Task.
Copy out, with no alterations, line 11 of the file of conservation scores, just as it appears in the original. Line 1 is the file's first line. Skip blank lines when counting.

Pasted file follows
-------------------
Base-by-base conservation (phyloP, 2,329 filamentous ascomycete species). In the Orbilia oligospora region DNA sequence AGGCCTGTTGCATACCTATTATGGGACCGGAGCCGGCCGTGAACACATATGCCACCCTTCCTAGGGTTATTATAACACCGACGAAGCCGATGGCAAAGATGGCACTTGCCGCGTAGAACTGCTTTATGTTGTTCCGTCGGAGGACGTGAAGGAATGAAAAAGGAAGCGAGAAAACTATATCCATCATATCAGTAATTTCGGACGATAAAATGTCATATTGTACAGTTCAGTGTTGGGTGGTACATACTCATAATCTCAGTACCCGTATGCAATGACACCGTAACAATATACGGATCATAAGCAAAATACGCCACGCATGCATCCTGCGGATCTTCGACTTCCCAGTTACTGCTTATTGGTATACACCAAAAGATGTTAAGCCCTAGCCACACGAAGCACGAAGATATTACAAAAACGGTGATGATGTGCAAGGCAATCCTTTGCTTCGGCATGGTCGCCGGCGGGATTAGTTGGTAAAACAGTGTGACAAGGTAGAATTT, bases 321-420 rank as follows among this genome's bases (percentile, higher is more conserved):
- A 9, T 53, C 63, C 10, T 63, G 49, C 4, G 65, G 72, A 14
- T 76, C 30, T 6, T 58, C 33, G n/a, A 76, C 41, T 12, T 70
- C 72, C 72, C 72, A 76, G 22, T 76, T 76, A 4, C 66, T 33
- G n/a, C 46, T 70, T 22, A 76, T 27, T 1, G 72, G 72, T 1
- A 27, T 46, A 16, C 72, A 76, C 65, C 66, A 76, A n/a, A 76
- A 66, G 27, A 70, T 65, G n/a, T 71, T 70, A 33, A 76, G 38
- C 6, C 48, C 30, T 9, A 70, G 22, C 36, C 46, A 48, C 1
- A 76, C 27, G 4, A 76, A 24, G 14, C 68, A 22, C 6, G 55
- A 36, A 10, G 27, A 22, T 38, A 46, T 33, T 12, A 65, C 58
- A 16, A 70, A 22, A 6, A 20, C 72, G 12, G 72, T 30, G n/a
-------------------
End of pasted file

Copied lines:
- A 16, A 70, A 22, A 6, A 20, C 72, G 12, G 72, T 30, G n/a